How to be friends with your French neighbours
You have just arrived in France with your family and you have to face a new language, new environment, new culture, and new habits… Your social life is totally shaken and you have to create a new one. Don’t worry,here you will find everything to help you be friends with French neighbours.
In this situation, that’s easier to fall into the trap and make only expat friends.
However, it’s essential to make local French buddies if you really want to integrate into French life. And to live “à la française”.
I hear you saying “But, how to meet them? How can I introduce myself to them?”
Don’t worry; we are here to help you!
Here are some tips for making pals – or “potes” as they are known in France.
STEP 1: “Knock to your neighbour’s door”
I know, it sounds quite obvious. But that’s the first step if you want to be introduced to them!
Don’t be shy, take a deep breath and let’s meet them.
STEP 2: “Introduce yourself”
For example : Hello my name is Emily, I am your new neighbor coming right from England with my husband and my son of 5 years old. I am very pleased to meet you. What is your name ?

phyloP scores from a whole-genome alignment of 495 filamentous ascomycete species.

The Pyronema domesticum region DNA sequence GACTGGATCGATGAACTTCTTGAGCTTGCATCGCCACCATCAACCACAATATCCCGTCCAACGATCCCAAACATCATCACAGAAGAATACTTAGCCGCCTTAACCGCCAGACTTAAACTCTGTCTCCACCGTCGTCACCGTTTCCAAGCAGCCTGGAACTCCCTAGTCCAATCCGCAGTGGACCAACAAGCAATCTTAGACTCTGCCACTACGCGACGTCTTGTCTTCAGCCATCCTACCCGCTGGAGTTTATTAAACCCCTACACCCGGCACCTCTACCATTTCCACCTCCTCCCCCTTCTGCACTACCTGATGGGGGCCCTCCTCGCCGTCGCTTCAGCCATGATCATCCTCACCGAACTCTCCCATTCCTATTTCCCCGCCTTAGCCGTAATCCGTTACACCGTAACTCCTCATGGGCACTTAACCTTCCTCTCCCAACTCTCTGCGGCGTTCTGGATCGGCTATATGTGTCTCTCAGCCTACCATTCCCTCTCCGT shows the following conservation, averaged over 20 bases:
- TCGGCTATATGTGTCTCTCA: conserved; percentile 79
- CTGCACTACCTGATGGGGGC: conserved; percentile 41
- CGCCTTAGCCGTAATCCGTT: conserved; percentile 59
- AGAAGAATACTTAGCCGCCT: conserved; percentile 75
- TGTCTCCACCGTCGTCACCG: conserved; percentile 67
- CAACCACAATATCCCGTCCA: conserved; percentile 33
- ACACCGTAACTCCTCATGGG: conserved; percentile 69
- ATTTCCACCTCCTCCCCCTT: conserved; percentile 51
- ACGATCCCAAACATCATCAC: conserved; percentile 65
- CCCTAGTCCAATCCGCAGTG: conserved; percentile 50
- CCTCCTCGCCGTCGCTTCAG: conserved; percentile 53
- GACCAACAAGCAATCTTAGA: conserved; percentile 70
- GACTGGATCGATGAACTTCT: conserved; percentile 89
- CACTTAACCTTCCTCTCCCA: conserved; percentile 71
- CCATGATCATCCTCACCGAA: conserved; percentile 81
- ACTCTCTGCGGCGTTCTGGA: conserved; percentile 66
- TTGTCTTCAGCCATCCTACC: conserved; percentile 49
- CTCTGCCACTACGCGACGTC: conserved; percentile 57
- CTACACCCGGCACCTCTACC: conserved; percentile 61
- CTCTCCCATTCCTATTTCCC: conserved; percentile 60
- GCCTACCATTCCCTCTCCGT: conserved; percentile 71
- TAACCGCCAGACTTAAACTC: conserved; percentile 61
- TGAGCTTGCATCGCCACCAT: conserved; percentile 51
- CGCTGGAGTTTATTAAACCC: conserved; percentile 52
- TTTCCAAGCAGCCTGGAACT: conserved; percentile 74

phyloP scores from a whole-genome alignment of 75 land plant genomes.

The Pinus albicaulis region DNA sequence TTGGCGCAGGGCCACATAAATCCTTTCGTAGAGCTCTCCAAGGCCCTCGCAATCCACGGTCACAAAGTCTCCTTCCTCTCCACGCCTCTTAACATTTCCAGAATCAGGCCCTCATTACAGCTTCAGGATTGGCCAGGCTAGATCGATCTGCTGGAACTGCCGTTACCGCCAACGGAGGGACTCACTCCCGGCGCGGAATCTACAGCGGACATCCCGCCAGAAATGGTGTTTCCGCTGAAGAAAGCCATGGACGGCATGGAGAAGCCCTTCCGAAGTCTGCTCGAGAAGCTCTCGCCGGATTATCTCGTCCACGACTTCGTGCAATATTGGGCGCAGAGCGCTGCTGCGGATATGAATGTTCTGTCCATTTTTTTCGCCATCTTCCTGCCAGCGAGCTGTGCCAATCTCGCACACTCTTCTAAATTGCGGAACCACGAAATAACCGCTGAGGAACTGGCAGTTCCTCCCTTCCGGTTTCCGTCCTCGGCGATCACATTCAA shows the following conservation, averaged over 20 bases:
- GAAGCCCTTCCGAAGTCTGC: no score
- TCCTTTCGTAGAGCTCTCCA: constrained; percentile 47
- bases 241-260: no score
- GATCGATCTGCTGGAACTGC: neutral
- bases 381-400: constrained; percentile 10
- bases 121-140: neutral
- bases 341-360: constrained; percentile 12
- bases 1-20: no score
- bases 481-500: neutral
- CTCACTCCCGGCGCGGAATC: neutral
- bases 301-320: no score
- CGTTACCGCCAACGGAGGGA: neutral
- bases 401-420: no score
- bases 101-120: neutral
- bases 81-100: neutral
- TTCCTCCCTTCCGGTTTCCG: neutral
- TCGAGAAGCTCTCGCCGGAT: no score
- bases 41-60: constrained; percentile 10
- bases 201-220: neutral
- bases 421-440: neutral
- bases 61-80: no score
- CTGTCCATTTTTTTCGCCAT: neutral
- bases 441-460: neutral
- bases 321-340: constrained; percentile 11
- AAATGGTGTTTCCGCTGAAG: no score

In french, you can say : Bonjour, je m’appelle Emilie, je suis votre nouvelle voisine. Je viens de m’installer à Paris, je viens d’Angleterre avec mon mari et notre fils. Je suis heureuse de vous rencontrer, quel est votre nom ?
Although you may think it is too formal or too scary to go and introduce yourself to your neighbours, it is quite normal in France to do this.
If you are moving in a large city in France, or right in the centre of a busy small city, then it will not be expected as there are far more people coming and going. But if you move to the suburbs or a town or a village, your lack of introduction will be seen as a bit of a snub.
Also, French people are far more comfortable with the offer of a morning coffee or aperos as the first meeting with a new neighbour.
What you need to know when you invite a French at your home
First of all, you are free to invite the parents only or the parents and their children: as you like.
« L’apéro »:
Apéros are popular in France – a small alcoholic or soft drink and a few nibbles at around 6pm is the norm. Your guests will not expect to stay for supper and they may only be at your home for up to an hour, so this is the perfect way to show that you are keen to be making new friends, without the stress of a full dinner party.
Even though the « apéro » is planned at 6pm, French people will not arrive on time and certainly not in advance. According to the French culture, being in advance or literally “on time” is impolite. ( the idea is to let time to the host ).
The french will, for sure, ask to you “qu’est ce qu’on amène ?” or “doit-on apporter quelque chose?” (=should we bring something?).
Anyway, answering “nothing” is not impolite. Usually, the French bring something. That’s the culture.
The answer is up to you!
However, according to the context, your answer should be :
“Apéro” : nothing
“Dinner” : nothing, drinks or dessert